How tyres are made
This process involves specially-formulated materials and internal construction that varies according to the intended use. At Bridgestone, each step is designed to ensure every tyre is made with the same renowned attention to quality.
Mixing the materials - Various grades of natural and synthetic rubber are mixed with carbon black, sulphur and chemical products to meet specific requirements. This master batch is then formed into rubber sheets.
Extruding the tread - The rubber is re-heated and fed through extruders, where the tread and sidewalls are formed from two different rubber compounds. The extruders produce a continuous sheet, which is cut to specific tyre lengths.
Weaving the plies - Bridgestone work closely with vehicle
Performance - Spinning cords such as rayon, nylon, steel and polyester are woven into sheets and coated with rubber (called calendaring). The sheets are cut into specific sizes and used for casing and cap plies, while steel cords are used for the belts.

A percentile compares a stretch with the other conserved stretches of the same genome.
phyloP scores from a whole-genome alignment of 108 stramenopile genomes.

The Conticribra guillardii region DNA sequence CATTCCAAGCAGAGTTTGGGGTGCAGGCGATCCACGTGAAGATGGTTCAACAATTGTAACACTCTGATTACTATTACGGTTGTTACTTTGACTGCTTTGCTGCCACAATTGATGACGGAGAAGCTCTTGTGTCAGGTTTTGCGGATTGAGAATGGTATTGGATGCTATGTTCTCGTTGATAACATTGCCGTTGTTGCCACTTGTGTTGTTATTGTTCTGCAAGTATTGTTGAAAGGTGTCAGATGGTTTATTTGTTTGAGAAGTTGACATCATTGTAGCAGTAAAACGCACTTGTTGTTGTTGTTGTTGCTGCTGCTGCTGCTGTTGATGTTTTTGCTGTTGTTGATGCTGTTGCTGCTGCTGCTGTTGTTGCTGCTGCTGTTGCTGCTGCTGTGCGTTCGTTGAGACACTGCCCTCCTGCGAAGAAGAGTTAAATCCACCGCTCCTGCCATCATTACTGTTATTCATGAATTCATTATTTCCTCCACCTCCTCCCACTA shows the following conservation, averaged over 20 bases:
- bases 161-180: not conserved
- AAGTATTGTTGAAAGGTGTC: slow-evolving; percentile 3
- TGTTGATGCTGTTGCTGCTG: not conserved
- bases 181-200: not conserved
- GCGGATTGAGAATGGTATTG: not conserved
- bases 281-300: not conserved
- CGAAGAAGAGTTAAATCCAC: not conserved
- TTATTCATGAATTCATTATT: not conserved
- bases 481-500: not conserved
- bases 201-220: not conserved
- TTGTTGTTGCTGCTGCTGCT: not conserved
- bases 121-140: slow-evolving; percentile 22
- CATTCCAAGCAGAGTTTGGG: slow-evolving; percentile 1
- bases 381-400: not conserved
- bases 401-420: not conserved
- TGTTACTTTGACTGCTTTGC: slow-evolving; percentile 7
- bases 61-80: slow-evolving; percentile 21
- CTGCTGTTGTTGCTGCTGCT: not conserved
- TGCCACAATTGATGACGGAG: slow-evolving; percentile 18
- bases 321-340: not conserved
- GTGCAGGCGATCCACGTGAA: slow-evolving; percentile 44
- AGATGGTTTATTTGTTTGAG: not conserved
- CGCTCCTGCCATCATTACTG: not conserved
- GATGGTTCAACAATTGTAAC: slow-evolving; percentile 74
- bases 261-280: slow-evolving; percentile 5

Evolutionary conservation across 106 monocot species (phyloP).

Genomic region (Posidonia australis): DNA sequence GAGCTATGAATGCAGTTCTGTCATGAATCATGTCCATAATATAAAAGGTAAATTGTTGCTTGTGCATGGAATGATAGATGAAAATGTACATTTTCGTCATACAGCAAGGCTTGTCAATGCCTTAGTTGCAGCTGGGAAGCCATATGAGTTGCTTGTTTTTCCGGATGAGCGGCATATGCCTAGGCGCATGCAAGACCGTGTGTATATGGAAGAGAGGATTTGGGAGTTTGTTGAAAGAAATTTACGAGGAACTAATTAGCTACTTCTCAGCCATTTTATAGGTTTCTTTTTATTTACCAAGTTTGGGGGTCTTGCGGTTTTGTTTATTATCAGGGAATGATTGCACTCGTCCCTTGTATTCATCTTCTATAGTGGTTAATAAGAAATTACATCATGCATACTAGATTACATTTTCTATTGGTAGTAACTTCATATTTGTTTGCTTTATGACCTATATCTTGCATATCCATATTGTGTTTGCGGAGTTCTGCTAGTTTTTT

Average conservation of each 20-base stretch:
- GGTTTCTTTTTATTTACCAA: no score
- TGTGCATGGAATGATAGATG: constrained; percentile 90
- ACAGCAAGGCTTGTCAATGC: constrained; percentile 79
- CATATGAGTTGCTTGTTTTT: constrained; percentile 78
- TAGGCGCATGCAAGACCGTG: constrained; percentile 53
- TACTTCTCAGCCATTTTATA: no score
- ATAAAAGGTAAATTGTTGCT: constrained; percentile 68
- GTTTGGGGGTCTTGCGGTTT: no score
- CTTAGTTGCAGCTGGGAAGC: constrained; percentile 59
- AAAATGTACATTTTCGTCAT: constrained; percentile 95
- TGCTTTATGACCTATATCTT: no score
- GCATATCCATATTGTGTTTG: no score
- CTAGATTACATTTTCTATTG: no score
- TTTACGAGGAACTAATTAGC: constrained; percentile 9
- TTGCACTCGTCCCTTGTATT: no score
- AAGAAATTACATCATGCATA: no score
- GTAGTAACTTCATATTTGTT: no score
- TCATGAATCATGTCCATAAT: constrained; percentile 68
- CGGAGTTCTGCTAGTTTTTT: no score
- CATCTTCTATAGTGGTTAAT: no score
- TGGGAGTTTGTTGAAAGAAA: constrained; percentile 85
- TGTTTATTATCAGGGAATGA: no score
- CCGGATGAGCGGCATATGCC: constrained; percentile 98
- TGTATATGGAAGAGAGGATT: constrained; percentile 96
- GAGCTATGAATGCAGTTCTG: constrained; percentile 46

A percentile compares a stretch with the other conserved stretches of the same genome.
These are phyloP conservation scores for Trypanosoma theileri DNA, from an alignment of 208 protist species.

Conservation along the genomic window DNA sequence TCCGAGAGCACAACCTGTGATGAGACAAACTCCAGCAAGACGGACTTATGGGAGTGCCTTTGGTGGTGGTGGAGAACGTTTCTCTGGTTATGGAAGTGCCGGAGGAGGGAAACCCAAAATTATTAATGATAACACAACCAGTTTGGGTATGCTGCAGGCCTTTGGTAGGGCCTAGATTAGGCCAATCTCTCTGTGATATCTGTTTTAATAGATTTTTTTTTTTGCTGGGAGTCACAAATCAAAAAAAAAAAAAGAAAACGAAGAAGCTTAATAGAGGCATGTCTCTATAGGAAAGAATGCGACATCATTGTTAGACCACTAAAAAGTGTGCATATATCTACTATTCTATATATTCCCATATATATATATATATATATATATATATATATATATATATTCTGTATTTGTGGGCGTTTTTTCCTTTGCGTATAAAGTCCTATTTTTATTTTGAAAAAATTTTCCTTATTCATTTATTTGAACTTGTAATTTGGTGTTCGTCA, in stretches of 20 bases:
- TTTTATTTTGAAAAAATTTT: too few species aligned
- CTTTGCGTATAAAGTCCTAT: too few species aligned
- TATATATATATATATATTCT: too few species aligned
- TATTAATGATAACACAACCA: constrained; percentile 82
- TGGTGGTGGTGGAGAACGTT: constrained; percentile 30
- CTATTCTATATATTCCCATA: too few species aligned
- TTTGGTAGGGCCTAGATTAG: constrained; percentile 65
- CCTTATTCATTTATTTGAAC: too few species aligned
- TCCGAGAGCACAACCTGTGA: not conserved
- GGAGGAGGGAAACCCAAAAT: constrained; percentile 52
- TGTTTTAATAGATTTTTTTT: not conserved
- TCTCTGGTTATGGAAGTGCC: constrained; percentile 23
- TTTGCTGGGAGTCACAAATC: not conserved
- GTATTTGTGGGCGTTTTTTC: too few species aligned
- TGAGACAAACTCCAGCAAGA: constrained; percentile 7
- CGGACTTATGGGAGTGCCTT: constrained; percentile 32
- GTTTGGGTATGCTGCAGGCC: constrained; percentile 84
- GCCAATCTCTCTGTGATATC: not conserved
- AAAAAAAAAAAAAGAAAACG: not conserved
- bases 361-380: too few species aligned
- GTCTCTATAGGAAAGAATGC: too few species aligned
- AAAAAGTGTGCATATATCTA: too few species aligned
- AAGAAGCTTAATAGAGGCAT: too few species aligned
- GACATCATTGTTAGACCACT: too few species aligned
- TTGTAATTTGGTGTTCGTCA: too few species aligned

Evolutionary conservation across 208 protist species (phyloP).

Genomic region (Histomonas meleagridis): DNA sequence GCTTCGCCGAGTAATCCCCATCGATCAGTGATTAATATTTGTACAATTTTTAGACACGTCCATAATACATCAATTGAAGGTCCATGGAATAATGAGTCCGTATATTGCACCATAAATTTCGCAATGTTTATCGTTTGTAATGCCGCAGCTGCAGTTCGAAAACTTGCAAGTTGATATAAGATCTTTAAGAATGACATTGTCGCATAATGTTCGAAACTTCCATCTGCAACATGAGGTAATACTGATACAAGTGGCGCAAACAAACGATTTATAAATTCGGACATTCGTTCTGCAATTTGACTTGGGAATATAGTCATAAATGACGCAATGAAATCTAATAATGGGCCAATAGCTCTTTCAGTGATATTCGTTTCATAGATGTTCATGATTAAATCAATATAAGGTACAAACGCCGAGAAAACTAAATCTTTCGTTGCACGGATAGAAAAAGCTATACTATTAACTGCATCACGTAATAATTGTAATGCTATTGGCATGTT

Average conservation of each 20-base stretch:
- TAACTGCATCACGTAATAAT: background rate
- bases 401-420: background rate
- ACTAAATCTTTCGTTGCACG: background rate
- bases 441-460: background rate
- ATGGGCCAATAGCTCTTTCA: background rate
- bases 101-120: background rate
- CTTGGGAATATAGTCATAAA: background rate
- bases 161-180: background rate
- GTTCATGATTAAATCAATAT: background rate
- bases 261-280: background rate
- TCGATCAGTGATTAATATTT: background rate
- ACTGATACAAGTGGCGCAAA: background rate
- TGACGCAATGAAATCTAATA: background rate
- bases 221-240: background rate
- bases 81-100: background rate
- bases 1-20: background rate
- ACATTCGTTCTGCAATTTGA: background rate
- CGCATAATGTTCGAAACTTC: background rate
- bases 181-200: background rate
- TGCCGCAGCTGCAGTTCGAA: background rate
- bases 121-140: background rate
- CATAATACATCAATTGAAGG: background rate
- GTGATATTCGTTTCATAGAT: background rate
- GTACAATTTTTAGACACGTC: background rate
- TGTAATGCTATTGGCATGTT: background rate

Preparing the bead core - The bead core is formed by aligning, and then coating, plated steel wires with rubber. It’s then wound on a coil to form bead rings, which provide a specific diameter and strength for a particular tyre.
Building process - The inner liner, body plies and sidewalls are placed on the building drum. The bead rings are positioned, the ply edges are wrapped around the bead core and the sidewalls are moved into position. The tyre is shaped by inflating the rubber and applying sidetread rubber, two steel belts and a cap ply to make a "green" tyre.
Vulcanisation - The tyre is placed in a curing press for between 10 and 15 minutes at a specific pressure and temperature. This creates the tyre’s final size, shape and trea
Trimming - Excess rubber is removed and the tyre is trimmed to order.
Final inspection - Each tyre is visually and electronically inspected for balance, quality and uniformity.
Tyre tips courtesy of Bridgestone